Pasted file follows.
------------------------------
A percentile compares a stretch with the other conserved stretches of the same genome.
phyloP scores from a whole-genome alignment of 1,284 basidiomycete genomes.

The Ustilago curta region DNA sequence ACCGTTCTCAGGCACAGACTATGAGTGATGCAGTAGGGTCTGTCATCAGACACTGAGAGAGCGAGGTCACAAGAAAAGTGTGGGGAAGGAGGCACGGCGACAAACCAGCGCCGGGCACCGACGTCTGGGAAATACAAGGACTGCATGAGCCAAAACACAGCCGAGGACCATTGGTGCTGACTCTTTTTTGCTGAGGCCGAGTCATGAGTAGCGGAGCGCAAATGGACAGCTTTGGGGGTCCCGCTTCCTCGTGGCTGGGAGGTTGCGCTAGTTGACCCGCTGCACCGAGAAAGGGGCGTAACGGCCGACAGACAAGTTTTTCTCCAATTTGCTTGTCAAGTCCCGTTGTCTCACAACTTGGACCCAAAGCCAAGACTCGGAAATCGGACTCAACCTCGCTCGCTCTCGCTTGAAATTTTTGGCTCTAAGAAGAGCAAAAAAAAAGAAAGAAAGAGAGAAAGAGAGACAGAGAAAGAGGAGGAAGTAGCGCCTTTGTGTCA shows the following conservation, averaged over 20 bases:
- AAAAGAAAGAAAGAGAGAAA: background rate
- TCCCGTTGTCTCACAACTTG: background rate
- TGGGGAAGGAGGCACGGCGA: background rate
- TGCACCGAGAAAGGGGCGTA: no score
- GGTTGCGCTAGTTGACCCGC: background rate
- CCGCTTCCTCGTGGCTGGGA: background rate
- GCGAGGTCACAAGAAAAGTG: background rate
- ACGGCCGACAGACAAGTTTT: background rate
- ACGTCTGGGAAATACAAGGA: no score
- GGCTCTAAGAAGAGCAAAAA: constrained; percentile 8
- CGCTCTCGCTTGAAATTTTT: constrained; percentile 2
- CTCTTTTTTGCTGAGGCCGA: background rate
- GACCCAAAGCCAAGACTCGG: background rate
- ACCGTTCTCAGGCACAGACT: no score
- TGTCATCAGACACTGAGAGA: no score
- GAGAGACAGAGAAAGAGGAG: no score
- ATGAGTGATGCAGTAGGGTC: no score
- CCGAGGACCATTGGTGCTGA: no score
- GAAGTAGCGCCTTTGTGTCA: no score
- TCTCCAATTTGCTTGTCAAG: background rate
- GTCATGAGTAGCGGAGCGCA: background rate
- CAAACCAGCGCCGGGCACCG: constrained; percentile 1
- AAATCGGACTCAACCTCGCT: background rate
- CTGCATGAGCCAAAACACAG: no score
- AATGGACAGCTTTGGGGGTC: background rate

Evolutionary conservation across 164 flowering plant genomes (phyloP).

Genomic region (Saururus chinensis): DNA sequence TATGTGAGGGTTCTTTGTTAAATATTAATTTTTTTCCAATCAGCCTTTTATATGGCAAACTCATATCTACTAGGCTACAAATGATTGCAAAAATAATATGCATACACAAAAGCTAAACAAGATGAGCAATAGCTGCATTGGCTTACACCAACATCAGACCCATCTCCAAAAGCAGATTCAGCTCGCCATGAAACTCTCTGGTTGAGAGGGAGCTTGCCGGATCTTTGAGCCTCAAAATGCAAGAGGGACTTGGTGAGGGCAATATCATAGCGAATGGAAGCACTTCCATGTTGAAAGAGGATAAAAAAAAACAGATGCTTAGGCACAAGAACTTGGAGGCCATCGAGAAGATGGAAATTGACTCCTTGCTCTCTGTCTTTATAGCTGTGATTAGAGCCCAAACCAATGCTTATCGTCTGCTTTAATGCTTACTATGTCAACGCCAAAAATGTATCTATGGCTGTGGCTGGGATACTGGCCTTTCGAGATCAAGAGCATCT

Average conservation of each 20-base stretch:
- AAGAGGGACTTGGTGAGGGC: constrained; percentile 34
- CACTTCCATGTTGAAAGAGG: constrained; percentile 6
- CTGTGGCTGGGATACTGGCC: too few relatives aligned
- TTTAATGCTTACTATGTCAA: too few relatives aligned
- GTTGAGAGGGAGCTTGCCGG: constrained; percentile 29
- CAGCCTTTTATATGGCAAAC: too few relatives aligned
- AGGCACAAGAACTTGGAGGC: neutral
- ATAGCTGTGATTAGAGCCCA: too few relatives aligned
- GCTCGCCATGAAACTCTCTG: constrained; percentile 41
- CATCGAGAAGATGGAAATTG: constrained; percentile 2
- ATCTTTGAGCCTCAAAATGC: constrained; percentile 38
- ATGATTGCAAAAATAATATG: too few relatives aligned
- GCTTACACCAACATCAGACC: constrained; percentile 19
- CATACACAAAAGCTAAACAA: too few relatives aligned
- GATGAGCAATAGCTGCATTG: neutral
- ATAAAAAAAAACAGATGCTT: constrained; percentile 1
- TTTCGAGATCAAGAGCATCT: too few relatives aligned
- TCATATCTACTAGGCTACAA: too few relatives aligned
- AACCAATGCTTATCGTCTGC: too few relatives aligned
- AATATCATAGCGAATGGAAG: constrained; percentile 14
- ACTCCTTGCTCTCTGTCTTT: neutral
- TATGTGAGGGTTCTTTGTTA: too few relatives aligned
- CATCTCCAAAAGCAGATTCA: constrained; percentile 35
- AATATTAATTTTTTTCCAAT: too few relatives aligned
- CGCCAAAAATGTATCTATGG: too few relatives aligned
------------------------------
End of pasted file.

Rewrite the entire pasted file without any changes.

A percentile compares a stretch with the other conserved stretches of the same genome.
phyloP scores from a whole-genome alignment of 1,284 basidiomycete genomes.

The Ustilago curta region DNA sequence ACCGTTCTCAGGCACAGACTATGAGTGATGCAGTAGGGTCTGTCATCAGACACTGAGAGAGCGAGGTCACAAGAAAAGTGTGGGGAAGGAGGCACGGCGACAAACCAGCGCCGGGCACCGACGTCTGGGAAATACAAGGACTGCATGAGCCAAAACACAGCCGAGGACCATTGGTGCTGACTCTTTTTTGCTGAGGCCGAGTCATGAGTAGCGGAGCGCAAATGGACAGCTTTGGGGGTCCCGCTTCCTCGTGGCTGGGAGGTTGCGCTAGTTGACCCGCTGCACCGAGAAAGGGGCGTAACGGCCGACAGACAAGTTTTTCTCCAATTTGCTTGTCAAGTCCCGTTGTCTCACAACTTGGACCCAAAGCCAAGACTCGGAAATCGGACTCAACCTCGCTCGCTCTCGCTTGAAATTTTTGGCTCTAAGAAGAGCAAAAAAAAAGAAAGAAAGAGAGAAAGAGAGACAGAGAAAGAGGAGGAAGTAGCGCCTTTGTGTCA shows the following conservation, averaged over 20 bases:
- AAAAGAAAGAAAGAGAGAAA: background rate
- TCCCGTTGTCTCACAACTTG: background rate
- TGGGGAAGGAGGCACGGCGA: background rate
- TGCACCGAGAAAGGGGCGTA: no score
- GGTTGCGCTAGTTGACCCGC: background rate
- CCGCTTCCTCGTGGCTGGGA: background rate
- GCGAGGTCACAAGAAAAGTG: background rate
- ACGGCCGACAGACAAGTTTT: background rate
- ACGTCTGGGAAATACAAGGA: no score
- GGCTCTAAGAAGAGCAAAAA: constrained; percentile 8
- CGCTCTCGCTTGAAATTTTT: constrained; percentile 2
- CTCTTTTTTGCTGAGGCCGA: background rate
- GACCCAAAGCCAAGACTCGG: background rate
- ACCGTTCTCAGGCACAGACT: no score
- TGTCATCAGACACTGAGAGA: no score
- GAGAGACAGAGAAAGAGGAG: no score
- ATGAGTGATGCAGTAGGGTC: no score
- CCGAGGACCATTGGTGCTGA: no score
- GAAGTAGCGCCTTTGTGTCA: no score
- TCTCCAATTTGCTTGTCAAG: background rate
- GTCATGAGTAGCGGAGCGCA: background rate
- CAAACCAGCGCCGGGCACCG: constrained; percentile 1
- AAATCGGACTCAACCTCGCT: background rate
- CTGCATGAGCCAAAACACAG: no score
- AATGGACAGCTTTGGGGGTC: background rate

Evolutionary conservation across 164 flowering plant genomes (phyloP).

Genomic region (Saururus chinensis): DNA sequence TATGTGAGGGTTCTTTGTTAAATATTAATTTTTTTCCAATCAGCCTTTTATATGGCAAACTCATATCTACTAGGCTACAAATGATTGCAAAAATAATATGCATACACAAAAGCTAAACAAGATGAGCAATAGCTGCATTGGCTTACACCAACATCAGACCCATCTCCAAAAGCAGATTCAGCTCGCCATGAAACTCTCTGGTTGAGAGGGAGCTTGCCGGATCTTTGAGCCTCAAAATGCAAGAGGGACTTGGTGAGGGCAATATCATAGCGAATGGAAGCACTTCCATGTTGAAAGAGGATAAAAAAAAACAGATGCTTAGGCACAAGAACTTGGAGGCCATCGAGAAGATGGAAATTGACTCCTTGCTCTCTGTCTTTATAGCTGTGATTAGAGCCCAAACCAATGCTTATCGTCTGCTTTAATGCTTACTATGTCAACGCCAAAAATGTATCTATGGCTGTGGCTGGGATACTGGCCTTTCGAGATCAAGAGCATCT

Average conservation of each 20-base stretch:
- AAGAGGGACTTGGTGAGGGC: constrained; percentile 34
- CACTTCCATGTTGAAAGAGG: constrained; percentile 6
- CTGTGGCTGGGATACTGGCC: too few relatives aligned
- TTTAATGCTTACTATGTCAA: too few relatives aligned
- GTTGAGAGGGAGCTTGCCGG: constrained; percentile 29
- CAGCCTTTTATATGGCAAAC: too few relatives aligned
- AGGCACAAGAACTTGGAGGC: neutral
- ATAGCTGTGATTAGAGCCCA: too few relatives aligned
- GCTCGCCATGAAACTCTCTG: constrained; percentile 41
- CATCGAGAAGATGGAAATTG: constrained; percentile 2
- ATCTTTGAGCCTCAAAATGC: constrained; percentile 38
- ATGATTGCAAAAATAATATG: too few relatives aligned
- GCTTACACCAACATCAGACC: constrained; percentile 19
- CATACACAAAAGCTAAACAA: too few relatives aligned
- GATGAGCAATAGCTGCATTG: neutral
- ATAAAAAAAAACAGATGCTT: constrained; percentile 1
- TTTCGAGATCAAGAGCATCT: too few relatives aligned
- TCATATCTACTAGGCTACAA: too few relatives aligned
- AACCAATGCTTATCGTCTGC: too few relatives aligned
- AATATCATAGCGAATGGAAG: constrained; percentile 14
- ACTCCTTGCTCTCTGTCTTT: neutral
- TATGTGAGGGTTCTTTGTTA: too few relatives aligned
- CATCTCCAAAAGCAGATTCA: constrained; percentile 35
- AATATTAATTTTTTTCCAAT: too few relatives aligned
- CGCCAAAAATGTATCTATGG: too few relatives aligned